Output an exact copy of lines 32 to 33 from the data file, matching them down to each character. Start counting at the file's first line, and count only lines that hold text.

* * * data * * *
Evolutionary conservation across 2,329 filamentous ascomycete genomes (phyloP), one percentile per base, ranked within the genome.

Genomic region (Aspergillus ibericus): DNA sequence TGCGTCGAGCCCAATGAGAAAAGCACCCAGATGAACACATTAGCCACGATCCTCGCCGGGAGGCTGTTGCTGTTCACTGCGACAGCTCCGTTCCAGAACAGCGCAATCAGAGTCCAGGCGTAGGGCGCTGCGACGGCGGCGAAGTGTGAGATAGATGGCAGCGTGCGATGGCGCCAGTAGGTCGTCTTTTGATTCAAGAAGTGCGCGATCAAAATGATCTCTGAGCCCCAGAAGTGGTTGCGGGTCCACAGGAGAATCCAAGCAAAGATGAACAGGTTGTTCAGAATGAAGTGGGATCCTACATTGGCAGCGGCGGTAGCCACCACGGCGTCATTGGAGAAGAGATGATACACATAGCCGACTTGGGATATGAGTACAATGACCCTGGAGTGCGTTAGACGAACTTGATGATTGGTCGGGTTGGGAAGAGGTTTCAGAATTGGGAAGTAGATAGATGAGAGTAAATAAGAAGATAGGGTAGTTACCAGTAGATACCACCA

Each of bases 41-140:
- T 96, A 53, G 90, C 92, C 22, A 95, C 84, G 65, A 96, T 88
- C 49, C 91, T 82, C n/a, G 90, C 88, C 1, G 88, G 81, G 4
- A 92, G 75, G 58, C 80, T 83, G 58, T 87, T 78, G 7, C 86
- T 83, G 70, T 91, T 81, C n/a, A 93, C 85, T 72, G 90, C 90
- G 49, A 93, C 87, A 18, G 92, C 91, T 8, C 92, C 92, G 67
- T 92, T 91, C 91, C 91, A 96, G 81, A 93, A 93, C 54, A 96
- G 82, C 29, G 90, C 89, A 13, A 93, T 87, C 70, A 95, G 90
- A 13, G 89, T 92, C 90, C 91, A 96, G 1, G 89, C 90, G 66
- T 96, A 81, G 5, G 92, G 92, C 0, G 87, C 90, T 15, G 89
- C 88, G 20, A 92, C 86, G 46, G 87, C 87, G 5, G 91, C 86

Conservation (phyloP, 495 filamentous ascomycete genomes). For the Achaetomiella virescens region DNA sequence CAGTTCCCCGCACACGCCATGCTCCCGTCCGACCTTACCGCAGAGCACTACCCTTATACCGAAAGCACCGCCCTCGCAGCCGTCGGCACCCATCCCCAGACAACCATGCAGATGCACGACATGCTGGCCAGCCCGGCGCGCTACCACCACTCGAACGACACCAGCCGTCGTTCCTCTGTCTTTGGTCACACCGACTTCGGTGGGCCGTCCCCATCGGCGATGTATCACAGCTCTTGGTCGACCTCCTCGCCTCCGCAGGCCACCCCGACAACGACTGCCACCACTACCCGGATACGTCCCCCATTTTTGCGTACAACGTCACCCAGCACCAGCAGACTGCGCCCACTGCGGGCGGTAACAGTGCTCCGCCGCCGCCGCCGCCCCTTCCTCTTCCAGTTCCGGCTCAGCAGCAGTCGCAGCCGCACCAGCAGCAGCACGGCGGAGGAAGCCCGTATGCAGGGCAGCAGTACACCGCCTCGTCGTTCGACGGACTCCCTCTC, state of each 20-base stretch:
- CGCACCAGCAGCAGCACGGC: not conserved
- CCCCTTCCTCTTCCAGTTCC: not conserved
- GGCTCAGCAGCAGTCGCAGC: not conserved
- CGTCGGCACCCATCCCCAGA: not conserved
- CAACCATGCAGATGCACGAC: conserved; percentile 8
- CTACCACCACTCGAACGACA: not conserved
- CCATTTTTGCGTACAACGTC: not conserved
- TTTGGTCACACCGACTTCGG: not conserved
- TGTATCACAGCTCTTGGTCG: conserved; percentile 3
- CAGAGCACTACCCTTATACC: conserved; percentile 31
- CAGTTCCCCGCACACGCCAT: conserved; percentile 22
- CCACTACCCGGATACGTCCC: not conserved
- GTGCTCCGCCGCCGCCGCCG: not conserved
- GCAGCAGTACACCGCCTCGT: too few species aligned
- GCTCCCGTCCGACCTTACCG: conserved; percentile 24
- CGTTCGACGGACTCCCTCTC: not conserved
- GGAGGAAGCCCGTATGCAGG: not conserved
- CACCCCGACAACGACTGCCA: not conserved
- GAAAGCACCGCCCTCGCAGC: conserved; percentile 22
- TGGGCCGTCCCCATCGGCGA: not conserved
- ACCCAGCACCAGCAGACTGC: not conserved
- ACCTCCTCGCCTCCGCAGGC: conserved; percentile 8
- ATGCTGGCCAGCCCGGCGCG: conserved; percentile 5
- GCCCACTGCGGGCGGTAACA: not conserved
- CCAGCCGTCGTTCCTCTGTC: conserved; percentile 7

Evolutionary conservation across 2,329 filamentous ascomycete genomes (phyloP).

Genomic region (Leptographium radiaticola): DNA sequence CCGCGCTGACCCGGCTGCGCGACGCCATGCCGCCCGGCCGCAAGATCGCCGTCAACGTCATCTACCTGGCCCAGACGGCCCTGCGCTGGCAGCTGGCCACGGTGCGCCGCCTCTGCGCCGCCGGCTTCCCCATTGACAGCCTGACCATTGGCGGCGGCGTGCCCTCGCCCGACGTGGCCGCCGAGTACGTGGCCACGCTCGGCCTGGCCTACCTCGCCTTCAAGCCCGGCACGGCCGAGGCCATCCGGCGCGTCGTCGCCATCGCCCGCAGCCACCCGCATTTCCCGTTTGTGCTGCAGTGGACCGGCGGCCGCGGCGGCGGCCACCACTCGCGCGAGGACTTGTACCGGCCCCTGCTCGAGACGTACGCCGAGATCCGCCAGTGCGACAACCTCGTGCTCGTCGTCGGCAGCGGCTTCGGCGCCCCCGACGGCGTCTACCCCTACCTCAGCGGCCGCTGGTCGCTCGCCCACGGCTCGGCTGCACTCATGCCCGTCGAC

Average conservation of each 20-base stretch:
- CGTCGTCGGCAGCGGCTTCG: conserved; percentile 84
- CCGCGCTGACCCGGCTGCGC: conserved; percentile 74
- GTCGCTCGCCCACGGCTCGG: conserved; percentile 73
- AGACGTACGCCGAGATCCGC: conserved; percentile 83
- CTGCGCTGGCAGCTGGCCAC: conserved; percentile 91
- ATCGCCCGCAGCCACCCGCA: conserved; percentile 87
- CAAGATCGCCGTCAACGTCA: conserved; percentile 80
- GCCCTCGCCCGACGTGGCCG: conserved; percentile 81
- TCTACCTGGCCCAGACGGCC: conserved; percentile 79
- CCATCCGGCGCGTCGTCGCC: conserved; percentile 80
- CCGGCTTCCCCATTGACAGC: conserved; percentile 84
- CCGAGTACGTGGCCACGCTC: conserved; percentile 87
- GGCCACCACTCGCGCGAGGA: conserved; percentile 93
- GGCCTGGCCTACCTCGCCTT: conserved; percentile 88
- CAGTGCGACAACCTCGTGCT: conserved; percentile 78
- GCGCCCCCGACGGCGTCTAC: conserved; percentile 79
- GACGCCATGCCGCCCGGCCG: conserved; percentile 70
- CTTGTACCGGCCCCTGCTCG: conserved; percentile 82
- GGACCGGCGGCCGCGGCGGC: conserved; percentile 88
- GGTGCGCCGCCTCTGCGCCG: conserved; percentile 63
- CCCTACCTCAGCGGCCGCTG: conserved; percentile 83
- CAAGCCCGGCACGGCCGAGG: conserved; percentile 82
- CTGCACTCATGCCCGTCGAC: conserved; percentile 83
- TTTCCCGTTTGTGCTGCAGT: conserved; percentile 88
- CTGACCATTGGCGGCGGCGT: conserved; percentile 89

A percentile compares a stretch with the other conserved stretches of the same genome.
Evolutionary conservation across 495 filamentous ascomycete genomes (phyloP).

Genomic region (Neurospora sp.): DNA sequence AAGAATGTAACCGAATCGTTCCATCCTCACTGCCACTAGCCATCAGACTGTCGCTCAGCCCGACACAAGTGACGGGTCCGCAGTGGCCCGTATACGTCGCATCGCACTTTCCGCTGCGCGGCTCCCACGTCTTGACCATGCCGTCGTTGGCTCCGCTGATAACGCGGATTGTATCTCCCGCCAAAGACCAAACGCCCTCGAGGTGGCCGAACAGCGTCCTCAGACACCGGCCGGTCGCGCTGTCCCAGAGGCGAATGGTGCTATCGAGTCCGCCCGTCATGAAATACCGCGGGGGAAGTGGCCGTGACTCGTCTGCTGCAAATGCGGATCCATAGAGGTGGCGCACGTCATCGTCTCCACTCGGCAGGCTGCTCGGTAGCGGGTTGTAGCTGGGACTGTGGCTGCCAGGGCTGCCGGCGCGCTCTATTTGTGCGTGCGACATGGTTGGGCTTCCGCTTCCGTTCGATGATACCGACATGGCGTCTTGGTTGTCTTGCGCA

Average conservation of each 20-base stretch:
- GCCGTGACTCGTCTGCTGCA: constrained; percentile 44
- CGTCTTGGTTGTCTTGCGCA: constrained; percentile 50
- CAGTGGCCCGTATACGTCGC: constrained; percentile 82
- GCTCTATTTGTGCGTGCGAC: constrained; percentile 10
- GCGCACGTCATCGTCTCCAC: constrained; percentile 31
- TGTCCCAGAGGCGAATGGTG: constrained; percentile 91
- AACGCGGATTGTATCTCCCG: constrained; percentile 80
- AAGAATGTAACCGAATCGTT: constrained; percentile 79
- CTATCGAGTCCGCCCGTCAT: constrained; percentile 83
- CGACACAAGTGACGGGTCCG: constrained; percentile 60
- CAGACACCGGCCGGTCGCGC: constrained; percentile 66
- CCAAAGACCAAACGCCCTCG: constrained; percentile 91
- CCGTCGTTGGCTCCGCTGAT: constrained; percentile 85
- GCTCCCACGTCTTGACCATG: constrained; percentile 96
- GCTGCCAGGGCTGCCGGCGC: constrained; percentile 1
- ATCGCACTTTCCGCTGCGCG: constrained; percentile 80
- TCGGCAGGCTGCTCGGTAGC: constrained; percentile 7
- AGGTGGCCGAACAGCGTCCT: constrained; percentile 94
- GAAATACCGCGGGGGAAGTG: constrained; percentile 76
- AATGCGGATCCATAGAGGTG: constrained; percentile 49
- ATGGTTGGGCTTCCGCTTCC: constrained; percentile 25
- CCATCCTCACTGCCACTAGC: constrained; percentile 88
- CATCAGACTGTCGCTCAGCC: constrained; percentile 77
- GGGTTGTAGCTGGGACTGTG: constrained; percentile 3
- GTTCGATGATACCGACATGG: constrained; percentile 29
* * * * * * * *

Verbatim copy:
- CACCCCGACAACGACTGCCA: not conserved
- GAAAGCACCGCCCTCGCAGC: conserved; percentile 22